Here we go again. Witch trials were in most cases driven by political and economic reasons. Religion and superstition were used to justify the trials, but they were not their cause.

Drugs also played a role.

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Posted: 05 March 2012 10:34 PM   [ Ignore ]   [ # 11 ]
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George - 05 March 2012 04:10 PM
Theflyingsorcerer - 05 March 2012 03:38 PM
George - 05 March 2012 09:49 AM

Here we go again. Witch trials were in most cases driven by political and economic reasons. Religion and superstition were used to justify the trials, but they were not their cause.

In the 16th and 17th centuries in Europe, religion and politics were so closely entangled as to be virtually indistinguishable. There’s still a faint echo of this in the British parliamentary system, where Archbishops of the Anglican Church are automatically guaranteed a seat in the House of Lords - more or less equivalent to the U.S. Senate.

Theflyingsorcerer.

I don’t understand what you’re trying to imply here.

Seems simple enough to me; simply that “political and economic reasons” and “religious and superstitious” reasons, couldn’t really be distinguished, back then. Separation of Church and State hadn’t been thought of.

Typically, suppose the crops failed or a cow died; then a reclusive, friendless old woman who just happened to live near the village would be accused of being in league with the Devil and throwing hexes around. Thus, economics and religion all mixed up together. Things weren’t quite as clear-cut as you seem to think, George.

Thflyingsorcerer..

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Posted: 06 March 2012 05:53 AM   [ Ignore ]   [ # 12 ]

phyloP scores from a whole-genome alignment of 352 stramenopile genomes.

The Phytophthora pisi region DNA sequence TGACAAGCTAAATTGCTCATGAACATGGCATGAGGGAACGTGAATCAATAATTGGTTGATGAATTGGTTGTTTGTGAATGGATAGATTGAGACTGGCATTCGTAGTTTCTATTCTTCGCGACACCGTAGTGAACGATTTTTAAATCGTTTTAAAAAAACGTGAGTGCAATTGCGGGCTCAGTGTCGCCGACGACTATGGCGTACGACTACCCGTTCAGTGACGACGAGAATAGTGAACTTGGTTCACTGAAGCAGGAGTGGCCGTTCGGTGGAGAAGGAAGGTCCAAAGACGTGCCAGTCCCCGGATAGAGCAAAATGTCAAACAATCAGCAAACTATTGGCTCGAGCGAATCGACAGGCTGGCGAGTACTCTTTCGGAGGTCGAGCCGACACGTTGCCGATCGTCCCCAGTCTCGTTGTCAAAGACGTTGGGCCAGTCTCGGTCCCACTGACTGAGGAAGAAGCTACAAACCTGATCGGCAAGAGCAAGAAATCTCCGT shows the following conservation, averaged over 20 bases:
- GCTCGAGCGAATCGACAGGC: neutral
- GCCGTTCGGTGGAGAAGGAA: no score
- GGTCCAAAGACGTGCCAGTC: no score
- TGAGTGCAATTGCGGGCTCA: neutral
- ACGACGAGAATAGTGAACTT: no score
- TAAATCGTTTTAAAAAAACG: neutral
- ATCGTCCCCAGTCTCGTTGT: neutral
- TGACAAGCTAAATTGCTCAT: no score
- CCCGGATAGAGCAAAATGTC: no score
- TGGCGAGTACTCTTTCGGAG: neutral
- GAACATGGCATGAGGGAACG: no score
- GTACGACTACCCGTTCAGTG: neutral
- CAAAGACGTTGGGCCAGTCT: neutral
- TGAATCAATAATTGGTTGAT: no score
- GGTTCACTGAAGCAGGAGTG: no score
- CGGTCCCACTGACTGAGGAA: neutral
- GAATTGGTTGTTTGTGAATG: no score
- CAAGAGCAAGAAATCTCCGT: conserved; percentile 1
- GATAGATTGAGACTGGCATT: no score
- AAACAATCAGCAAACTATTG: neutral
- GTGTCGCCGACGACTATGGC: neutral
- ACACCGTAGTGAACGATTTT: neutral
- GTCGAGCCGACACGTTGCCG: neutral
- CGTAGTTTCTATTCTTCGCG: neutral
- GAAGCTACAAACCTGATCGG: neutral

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Well, there is obviously a lot more to witch trials than old women and dead cows. That’s where you start, but eventually move up to accusing rich and influencial men and Protestant priests. Things were a lot more clear-cut than you may be aware of.

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Posted: 06 March 2012 09:24 AM   [ Ignore ]   [ # 13 ]
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Religion and superstition were used to justify the trials, but they were not their cause.

Perhaps in more recent times but the excuse is still there and the people fall for it because they believe it. Take religion out of the equation and you may not stop some excesses, but you have to find another excuse that “The Sheepul” will buy into.

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Posted: 06 March 2012 10:05 AM   [ Ignore ]   [ # 14 ]
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The bottom line is that if you take religion out of the picture you have no more witches nor warlocks. Religion is the catalyst and without this excuse the seizure of land and powerful positions would be nothing more than naked agression. No more “god and my right” by divine rule, just “my right” by means of sucessful agression. Then you’d have to have deep pockets to keep the loyalty of your nobles. That works too however, see Machiavelli.


Cap’t Jack

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Posted: 06 March 2012 11:27 AM   [ Ignore ]   [ # 15 ]
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Superstition perpetuates needless fear.

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“Our lives are not our own. From womb to tomb… We are bound to others, past and present… And by each crime and every kindness… We birth our future.”  Sonmi, 2144.